If you’ve ever spent time near a major mountain range, then you might be familiar with downslope winds. These impressive blasts of air rush down from mountain crests and get warmer and warmer as they descend. By the time these air masses reach the leeward foothills, they can be warm enough to raise the ambient temperature by 20 degrees Fahrenheit (11°C) or more in just a few minutes. It is no coincidence, then, that in German-speaking regions of the Alps, the words for hairdryer and for downslope winds are identical: Föhn.
Known as Chinook winds in North America, Föhn winds are sometimes called “snow eaters” because of their ability to make abundant snowfall disappear in a matter of hours or even minutes. Such winds may go by different names around the world, but the meteorological principles behind them are the same.
Föhn winds can cause major wind damage and their hot, dry nature makes the areas they affect particularly susceptible to wildfires. Local folklore around the world also blames such winds for health problems, both physical and emotional.
Southern California’s famous Santa Ana winds are also downslope winds, in that they travel down the slopes of mountains, but the physical mechanism behind them is somewhat different. While Föhn winds arise as a result of a mountain range’s rain shadow, Santa Ana winds occur when a high pressure system settles over the Mojave Desert and Great Basin east of Los Angeles. Seeking the path of least resistance, air is forced down toward the coast through the only channels available: the canyons and arroyos of the San Bernardino mountains. As the air descends, it compresses, warms, and dries. The result is a powerful wind that fans the flames of wildfire-prone areas.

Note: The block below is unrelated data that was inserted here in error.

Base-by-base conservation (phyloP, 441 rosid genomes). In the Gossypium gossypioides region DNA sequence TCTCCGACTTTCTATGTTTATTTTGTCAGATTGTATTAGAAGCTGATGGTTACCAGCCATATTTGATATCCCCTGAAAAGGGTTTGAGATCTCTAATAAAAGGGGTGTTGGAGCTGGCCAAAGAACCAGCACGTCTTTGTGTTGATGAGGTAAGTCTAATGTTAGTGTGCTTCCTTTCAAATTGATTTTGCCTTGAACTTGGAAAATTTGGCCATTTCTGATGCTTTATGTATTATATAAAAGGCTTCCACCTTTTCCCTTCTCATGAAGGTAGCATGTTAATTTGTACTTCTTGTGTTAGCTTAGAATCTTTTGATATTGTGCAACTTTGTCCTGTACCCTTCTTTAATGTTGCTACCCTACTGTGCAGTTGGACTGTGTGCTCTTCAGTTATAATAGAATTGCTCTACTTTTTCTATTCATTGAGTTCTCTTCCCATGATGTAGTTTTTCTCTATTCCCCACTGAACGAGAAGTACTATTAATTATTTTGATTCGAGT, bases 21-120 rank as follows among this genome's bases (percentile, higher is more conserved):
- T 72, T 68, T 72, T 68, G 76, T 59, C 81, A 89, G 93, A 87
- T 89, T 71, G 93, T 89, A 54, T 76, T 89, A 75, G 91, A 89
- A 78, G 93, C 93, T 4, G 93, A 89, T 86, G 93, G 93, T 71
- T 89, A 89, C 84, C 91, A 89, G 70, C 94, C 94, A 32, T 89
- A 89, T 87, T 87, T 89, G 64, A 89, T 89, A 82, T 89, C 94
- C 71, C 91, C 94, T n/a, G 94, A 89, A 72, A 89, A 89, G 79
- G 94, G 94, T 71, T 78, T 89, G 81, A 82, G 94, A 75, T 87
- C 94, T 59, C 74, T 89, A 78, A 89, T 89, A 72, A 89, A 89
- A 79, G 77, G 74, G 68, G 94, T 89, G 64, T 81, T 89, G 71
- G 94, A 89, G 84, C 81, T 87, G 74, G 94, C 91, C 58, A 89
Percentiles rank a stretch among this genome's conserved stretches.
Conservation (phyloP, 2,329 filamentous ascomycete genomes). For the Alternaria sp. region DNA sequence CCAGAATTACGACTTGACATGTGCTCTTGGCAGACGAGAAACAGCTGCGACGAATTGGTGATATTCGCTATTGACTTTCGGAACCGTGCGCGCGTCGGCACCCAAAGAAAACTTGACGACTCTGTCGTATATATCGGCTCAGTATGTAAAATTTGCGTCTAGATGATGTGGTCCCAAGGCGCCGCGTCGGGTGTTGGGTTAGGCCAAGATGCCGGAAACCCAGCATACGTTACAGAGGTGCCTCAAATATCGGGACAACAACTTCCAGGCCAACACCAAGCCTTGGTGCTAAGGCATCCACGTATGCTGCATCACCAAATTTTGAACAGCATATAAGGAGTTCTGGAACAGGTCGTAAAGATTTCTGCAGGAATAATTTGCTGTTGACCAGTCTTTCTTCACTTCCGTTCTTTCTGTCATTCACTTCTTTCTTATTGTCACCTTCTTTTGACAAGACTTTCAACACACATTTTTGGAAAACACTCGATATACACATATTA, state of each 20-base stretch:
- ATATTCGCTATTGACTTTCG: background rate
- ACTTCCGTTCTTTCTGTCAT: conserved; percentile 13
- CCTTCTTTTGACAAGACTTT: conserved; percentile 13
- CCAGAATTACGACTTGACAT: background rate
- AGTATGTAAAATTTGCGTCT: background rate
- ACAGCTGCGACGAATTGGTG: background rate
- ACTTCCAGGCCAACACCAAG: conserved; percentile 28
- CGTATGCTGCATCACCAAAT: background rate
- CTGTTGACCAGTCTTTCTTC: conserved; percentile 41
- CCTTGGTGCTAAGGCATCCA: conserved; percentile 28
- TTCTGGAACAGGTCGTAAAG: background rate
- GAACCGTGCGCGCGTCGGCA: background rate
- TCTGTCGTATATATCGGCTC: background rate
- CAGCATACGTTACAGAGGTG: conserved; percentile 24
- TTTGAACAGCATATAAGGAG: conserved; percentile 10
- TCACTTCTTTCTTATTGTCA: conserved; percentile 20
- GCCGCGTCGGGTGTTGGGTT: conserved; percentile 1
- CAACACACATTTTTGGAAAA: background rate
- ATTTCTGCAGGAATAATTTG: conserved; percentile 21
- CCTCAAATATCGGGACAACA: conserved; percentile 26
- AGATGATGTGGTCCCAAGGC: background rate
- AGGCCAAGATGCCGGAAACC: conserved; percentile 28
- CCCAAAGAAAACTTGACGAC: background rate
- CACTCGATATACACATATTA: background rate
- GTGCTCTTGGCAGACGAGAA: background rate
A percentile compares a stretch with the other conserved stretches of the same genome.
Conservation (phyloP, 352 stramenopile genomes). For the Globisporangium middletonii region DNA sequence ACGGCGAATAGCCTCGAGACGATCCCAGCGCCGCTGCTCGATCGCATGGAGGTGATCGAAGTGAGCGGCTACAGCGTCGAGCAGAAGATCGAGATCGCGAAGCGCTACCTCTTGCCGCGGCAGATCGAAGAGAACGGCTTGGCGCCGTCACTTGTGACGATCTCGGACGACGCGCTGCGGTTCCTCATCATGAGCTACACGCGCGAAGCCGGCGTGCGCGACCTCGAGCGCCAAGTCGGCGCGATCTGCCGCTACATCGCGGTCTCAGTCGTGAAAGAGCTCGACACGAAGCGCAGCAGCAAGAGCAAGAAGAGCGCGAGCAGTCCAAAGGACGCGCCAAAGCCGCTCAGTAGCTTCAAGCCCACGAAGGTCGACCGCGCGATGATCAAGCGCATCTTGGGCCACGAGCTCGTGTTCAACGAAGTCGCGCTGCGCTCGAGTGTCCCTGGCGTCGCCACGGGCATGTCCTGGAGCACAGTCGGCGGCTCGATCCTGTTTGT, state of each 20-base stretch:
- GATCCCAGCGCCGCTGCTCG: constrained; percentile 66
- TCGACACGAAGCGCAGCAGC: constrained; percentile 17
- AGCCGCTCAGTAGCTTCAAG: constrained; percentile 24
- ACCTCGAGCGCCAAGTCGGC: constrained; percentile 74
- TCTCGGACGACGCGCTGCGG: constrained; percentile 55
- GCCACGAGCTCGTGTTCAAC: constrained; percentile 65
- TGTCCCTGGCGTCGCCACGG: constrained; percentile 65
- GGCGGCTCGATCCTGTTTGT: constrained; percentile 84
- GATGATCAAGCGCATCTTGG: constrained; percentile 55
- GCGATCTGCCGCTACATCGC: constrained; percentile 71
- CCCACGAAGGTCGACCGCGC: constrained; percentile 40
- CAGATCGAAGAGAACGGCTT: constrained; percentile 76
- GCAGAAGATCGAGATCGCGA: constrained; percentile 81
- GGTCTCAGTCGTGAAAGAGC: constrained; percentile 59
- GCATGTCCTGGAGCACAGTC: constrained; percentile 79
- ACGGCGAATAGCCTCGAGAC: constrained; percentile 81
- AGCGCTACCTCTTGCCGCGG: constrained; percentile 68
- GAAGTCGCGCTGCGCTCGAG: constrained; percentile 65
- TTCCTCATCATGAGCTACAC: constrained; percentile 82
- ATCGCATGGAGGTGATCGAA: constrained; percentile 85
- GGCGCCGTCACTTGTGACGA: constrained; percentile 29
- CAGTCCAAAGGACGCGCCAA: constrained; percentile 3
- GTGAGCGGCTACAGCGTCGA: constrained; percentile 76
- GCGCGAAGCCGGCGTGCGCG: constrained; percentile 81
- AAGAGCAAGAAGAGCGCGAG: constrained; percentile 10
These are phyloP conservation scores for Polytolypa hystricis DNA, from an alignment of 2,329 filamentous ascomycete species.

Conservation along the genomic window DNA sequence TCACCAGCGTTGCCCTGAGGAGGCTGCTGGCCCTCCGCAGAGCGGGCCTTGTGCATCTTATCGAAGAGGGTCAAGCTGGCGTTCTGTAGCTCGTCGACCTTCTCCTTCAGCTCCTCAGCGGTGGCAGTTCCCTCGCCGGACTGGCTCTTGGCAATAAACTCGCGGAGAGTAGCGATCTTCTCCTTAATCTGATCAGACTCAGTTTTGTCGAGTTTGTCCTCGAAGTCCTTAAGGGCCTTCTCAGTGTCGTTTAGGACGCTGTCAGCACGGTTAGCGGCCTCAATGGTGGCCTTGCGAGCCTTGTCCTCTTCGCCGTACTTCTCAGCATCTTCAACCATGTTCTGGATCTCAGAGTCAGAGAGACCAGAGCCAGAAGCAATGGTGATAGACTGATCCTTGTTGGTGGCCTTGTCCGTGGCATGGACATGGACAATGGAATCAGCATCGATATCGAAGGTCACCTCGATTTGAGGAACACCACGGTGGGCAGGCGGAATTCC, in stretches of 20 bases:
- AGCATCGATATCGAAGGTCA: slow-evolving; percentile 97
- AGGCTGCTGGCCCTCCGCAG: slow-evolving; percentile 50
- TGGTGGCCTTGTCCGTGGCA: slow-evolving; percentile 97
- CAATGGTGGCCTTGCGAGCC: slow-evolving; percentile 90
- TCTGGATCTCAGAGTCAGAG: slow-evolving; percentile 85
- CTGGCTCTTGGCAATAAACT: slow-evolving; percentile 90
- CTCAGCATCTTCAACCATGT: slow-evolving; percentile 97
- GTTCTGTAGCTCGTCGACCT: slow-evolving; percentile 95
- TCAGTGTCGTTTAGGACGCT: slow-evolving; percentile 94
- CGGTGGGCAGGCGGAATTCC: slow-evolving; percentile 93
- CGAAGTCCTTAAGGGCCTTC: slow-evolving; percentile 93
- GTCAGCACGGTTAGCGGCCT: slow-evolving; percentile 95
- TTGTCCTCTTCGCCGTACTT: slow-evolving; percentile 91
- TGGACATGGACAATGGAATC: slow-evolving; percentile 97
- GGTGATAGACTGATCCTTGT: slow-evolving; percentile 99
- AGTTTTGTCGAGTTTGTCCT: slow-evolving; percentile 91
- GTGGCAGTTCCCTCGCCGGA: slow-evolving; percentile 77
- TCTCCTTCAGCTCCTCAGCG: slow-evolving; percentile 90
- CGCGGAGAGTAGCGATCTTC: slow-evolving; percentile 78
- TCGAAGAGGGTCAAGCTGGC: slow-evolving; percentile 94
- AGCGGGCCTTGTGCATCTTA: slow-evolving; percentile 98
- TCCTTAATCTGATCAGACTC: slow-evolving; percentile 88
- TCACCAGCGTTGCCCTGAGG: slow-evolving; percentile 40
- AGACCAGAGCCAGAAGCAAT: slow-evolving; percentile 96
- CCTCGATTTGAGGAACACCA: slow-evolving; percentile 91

Downslope winds are just one example of the kinds of weather phenomena created or controlled by topography. In directing airflow and forcing wind to accelerate and decelerate, terrain can affect snow deposition, local wind speeds, and the formation of fog.
And in Germany, it’ll even dry your hair.